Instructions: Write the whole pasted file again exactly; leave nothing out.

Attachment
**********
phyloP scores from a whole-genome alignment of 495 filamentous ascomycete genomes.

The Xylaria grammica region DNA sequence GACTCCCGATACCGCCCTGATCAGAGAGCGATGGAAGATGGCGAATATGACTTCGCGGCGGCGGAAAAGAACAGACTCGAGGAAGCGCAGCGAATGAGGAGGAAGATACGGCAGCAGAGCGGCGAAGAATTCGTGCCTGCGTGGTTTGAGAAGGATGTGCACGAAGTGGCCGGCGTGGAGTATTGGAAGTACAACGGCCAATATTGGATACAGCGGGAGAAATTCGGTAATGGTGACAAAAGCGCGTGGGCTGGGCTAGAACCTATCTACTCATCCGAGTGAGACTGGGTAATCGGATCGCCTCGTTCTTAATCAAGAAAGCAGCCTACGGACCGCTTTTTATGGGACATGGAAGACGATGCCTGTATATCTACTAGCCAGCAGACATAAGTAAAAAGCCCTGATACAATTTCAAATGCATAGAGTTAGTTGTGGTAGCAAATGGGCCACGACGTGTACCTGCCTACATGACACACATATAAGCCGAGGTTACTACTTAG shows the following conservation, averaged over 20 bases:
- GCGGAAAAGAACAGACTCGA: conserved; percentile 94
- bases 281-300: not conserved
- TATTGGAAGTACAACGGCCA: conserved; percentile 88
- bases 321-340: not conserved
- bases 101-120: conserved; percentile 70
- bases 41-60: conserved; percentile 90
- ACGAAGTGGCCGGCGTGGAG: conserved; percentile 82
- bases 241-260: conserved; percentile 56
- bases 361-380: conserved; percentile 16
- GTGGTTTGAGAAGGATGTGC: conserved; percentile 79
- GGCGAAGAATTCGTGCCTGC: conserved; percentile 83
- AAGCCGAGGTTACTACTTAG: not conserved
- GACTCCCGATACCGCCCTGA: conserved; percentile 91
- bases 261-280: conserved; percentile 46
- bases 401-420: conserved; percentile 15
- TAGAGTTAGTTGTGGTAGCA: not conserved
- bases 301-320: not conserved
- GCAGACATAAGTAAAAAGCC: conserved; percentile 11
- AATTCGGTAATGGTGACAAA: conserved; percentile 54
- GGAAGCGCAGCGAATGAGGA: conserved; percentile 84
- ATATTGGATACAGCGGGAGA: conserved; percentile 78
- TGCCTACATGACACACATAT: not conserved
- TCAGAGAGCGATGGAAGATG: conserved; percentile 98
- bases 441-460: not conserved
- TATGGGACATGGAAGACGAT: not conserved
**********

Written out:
phyloP scores from a whole-genome alignment of 495 filamentous ascomycete genomes.

The Xylaria grammica region DNA sequence GACTCCCGATACCGCCCTGATCAGAGAGCGATGGAAGATGGCGAATATGACTTCGCGGCGGCGGAAAAGAACAGACTCGAGGAAGCGCAGCGAATGAGGAGGAAGATACGGCAGCAGAGCGGCGAAGAATTCGTGCCTGCGTGGTTTGAGAAGGATGTGCACGAAGTGGCCGGCGTGGAGTATTGGAAGTACAACGGCCAATATTGGATACAGCGGGAGAAATTCGGTAATGGTGACAAAAGCGCGTGGGCTGGGCTAGAACCTATCTACTCATCCGAGTGAGACTGGGTAATCGGATCGCCTCGTTCTTAATCAAGAAAGCAGCCTACGGACCGCTTTTTATGGGACATGGAAGACGATGCCTGTATATCTACTAGCCAGCAGACATAAGTAAAAAGCCCTGATACAATTTCAAATGCATAGAGTTAGTTGTGGTAGCAAATGGGCCACGACGTGTACCTGCCTACATGACACACATATAAGCCGAGGTTACTACTTAG shows the following conservation, averaged over 20 bases:
- GCGGAAAAGAACAGACTCGA: conserved; percentile 94
- bases 281-300: not conserved
- TATTGGAAGTACAACGGCCA: conserved; percentile 88
- bases 321-340: not conserved
- bases 101-120: conserved; percentile 70
- bases 41-60: conserved; percentile 90
- ACGAAGTGGCCGGCGTGGAG: conserved; percentile 82
- bases 241-260: conserved; percentile 56
- bases 361-380: conserved; percentile 16
- GTGGTTTGAGAAGGATGTGC: conserved; percentile 79
- GGCGAAGAATTCGTGCCTGC: conserved; percentile 83
- AAGCCGAGGTTACTACTTAG: not conserved
- GACTCCCGATACCGCCCTGA: conserved; percentile 91
- bases 261-280: conserved; percentile 46
- bases 401-420: conserved; percentile 15
- TAGAGTTAGTTGTGGTAGCA: not conserved
- bases 301-320: not conserved
- GCAGACATAAGTAAAAAGCC: conserved; percentile 11
- AATTCGGTAATGGTGACAAA: conserved; percentile 54
- GGAAGCGCAGCGAATGAGGA: conserved; percentile 84
- ATATTGGATACAGCGGGAGA: conserved; percentile 78
- TGCCTACATGACACACATAT: not conserved
- TCAGAGAGCGATGGAAGATG: conserved; percentile 98
- bases 441-460: not conserved
- TATGGGACATGGAAGACGAT: not conserved